Nineteen years ago today, shots rang out in Dallas and President John F. Kennedy was shockingly, suddenly dead. How well do we remember Nov. 22, 1963? In detail so vivid that I wish you could have been looking over my shoulder for the last few days as I read your recollections. It has been an emotional experience.

In your letters, you readers proved that Americans not only haven't forgotten 11/22/63, but are anxious and proud to remember. I'm very grateful to every one of the hundreds of readers who sat down, pen in hand, to relive that wrenching day. I only wish I could print every letter I received. They're that good.

Because you have been so eloquent, one column can't do your memories justice. So I've decided to devote the next three to you readers, and to the president you remember.

The purpose? As many of you said in your letters, the memory impels us to ask again, as JFK urged, what we can do for our country, and not the other way around.

Let's start with kids.

Teresa Kerley of Bethesda guessed that I'd be "somewhat surprised by how many of your 'where were you' recollections will be from those who were very young that day in November of 1963."

You're a good guesser, Teresa. More than half the responses I received were from people who were younger than 12 on 11/22/63.

That amazed me at first. But Monica Wagner of Northwest made me think again. She recalls rushing home from school and discovering her mother in tears. "It was the first time I ever saw my mother cry," Monica says. A kid doesn't forget things like that.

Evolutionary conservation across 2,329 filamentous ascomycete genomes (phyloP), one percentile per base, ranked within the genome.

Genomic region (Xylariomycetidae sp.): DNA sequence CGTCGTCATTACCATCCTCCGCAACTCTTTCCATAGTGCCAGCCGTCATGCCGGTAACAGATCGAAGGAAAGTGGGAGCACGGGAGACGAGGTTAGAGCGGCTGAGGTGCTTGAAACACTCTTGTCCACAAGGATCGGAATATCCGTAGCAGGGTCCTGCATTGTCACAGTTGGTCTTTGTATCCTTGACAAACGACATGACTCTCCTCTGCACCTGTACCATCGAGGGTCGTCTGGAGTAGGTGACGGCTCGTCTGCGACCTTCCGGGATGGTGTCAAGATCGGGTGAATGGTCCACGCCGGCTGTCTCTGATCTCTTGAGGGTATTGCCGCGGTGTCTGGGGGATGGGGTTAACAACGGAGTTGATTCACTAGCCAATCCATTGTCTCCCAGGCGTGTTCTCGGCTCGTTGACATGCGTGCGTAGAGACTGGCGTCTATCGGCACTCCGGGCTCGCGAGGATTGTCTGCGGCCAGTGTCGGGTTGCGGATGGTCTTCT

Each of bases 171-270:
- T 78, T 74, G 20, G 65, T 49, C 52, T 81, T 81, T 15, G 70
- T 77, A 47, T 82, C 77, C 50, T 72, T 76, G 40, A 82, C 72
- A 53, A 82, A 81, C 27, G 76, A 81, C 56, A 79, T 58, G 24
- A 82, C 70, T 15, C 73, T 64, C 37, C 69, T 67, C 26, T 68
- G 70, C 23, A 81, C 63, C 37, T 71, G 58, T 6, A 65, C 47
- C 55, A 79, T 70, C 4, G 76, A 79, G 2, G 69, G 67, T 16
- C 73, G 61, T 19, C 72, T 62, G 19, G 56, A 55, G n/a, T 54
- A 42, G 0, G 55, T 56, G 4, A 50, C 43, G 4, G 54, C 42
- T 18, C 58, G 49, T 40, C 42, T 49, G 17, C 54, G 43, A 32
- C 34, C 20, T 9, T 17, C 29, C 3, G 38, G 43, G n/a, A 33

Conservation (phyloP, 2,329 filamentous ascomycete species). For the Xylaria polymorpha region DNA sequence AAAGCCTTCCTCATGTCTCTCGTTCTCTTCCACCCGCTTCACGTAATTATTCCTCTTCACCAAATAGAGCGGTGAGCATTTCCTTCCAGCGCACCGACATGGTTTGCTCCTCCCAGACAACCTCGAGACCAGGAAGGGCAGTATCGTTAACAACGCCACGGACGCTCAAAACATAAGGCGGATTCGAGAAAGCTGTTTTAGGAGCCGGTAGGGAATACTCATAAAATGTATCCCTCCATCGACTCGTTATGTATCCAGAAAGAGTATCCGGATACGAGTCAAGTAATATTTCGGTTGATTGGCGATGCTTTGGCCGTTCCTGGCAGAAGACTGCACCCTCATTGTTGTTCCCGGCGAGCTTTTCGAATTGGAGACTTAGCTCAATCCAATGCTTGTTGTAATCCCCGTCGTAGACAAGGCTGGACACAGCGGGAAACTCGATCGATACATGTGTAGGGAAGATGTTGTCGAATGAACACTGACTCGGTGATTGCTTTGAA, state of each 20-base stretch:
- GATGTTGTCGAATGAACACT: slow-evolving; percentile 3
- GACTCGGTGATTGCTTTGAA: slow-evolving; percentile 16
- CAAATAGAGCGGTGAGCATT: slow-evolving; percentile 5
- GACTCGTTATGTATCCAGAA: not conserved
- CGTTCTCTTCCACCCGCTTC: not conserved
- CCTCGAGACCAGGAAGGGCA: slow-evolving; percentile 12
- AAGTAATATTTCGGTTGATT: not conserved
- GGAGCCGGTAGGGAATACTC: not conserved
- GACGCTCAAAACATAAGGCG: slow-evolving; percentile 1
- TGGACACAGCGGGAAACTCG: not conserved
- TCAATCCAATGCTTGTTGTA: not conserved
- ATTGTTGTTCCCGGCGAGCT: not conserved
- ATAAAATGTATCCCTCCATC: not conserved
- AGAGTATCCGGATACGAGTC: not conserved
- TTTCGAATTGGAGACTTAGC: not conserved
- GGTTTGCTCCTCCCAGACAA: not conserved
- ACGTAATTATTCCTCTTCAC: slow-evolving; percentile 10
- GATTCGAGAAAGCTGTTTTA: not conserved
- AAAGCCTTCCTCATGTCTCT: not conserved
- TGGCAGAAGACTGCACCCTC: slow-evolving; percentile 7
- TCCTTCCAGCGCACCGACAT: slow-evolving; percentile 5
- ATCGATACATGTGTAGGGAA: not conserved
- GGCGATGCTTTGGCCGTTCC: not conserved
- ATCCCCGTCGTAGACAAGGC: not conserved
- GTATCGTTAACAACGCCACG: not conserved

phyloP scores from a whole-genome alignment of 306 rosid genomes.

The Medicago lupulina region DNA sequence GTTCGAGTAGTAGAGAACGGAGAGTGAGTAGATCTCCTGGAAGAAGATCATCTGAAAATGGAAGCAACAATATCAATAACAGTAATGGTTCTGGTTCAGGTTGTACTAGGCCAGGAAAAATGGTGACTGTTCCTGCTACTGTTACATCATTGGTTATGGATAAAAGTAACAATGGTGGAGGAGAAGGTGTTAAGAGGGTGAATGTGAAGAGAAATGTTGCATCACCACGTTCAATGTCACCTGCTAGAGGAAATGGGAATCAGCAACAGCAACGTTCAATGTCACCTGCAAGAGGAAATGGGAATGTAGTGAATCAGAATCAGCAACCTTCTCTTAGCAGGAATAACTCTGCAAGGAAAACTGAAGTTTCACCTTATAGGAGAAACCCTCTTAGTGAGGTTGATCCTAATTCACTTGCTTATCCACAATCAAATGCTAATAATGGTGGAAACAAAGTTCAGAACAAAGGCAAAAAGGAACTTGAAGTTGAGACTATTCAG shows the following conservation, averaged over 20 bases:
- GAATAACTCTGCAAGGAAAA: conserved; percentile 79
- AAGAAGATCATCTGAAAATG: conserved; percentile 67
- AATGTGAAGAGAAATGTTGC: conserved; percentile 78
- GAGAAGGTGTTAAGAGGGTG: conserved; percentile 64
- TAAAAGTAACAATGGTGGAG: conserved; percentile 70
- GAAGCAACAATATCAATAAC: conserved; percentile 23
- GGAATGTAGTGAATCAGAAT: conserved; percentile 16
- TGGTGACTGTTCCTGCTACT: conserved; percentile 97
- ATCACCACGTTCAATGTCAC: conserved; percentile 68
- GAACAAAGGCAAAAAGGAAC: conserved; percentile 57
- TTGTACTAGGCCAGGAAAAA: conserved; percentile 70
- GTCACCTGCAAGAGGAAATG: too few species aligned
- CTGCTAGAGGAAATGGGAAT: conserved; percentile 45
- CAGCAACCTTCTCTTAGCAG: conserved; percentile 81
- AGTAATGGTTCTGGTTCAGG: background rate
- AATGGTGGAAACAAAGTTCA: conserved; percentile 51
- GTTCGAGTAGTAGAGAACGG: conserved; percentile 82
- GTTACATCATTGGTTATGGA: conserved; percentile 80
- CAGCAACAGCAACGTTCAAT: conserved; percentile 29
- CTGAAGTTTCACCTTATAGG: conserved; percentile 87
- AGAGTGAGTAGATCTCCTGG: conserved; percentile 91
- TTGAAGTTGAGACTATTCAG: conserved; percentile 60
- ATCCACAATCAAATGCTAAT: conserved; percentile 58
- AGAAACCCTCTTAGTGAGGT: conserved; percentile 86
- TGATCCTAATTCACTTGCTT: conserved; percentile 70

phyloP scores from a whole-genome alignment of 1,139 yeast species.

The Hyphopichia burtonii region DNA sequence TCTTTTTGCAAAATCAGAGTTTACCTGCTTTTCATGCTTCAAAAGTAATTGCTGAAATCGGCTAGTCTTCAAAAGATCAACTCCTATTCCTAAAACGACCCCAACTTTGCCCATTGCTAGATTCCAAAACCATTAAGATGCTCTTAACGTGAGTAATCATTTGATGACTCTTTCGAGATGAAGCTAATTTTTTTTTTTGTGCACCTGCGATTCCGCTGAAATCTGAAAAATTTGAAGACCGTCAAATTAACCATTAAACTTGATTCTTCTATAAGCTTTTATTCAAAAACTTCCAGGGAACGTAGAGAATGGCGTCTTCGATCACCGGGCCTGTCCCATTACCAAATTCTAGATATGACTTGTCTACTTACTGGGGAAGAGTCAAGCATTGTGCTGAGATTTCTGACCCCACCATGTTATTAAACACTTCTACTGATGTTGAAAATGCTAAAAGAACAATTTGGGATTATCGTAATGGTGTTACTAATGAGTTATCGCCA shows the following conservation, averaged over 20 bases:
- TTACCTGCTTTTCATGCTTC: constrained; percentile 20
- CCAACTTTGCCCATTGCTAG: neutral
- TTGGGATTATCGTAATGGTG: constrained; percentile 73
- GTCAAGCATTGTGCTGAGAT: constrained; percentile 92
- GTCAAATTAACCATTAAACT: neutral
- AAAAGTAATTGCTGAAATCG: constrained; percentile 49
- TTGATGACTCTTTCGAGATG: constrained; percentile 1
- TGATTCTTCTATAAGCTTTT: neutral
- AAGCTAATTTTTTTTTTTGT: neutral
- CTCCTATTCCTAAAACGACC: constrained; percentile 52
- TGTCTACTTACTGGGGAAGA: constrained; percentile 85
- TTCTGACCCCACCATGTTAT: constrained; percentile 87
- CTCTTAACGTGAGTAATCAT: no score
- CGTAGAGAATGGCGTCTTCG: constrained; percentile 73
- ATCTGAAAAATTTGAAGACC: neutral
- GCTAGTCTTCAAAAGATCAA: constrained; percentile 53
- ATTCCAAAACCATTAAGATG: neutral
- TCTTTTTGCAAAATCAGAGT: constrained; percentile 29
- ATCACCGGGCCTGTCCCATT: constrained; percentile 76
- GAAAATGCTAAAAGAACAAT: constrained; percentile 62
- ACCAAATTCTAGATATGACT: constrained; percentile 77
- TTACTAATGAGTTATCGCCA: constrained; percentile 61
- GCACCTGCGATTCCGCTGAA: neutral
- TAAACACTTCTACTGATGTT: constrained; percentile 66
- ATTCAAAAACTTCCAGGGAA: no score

Other kids-at-the-time remember the scene as they heard the news.

Sandy Corbett of Laurel was in a junior high school gym class, playing volleyball. A teacher came onto the court and announced the shooting. "I remember closing my eyes and saying a prayer that he would survive (and almost getting bonked on the head with a volleyball while doing so)," Sandy writes.

Constance Hamilton was a sixth grader attending a safety patrol meeting in the school cafeteria. As always, refreshments were served. However, the meeting was interrupted by news of the Kennedy shooting.

"I didn't realize I had been crying until I looked down and saw that my uneaten cookies had gotten soggy from my tears," Constance writes.

Some kids were too young to remember. But their mothers weren't. Barbara Fraize of Reston writes:

"My first-born was five weeks old the day John F. Kennedy was shot. After the initial shock, I looked pityingly at this child and wondered how this senseless killing would affect his future. I held him very close that day . . . . "

The events of 11/22/63 seem to have landed especially hard on Catholics, and on Americans who were overseas that day.

Dozens of Catholics echoed the memory of Marion Heidary of Silver Spring. In her school, the mother superior made the fateful announcement. "Then we all got to our knees on the cold floor and prayed," Marion recalls.

For Americans abroad, one experience seemed universal: the number of non-Americans who offered condolences. For example, Joyce van Meer of Chevy Chase was in Holland when JFK died. Her phone rang constantly with calls from "near strangers who just wanted to let an American know how sorry they were."

Television was the way many readers got the news. More than a dozen readers remember Walter Cronkite breaking into "As the World Turns" to deliver the awful bulletin. Several people say that since that day, they can't hear an announcer say, "We interrupt this program . . . " without getting chills.

The best TV story from 11/22/63 comes from Jo Paoletti of Adelphi.

Jo's mother was a nurse working at a local hospital. She and another nurse were huddled in front of a television, watching intently, when a third nurse burst into the room.

"Change the channel!" she demanded. "He's still alive on Channel 2!"

As Jo says, "If it were only that simple . . . .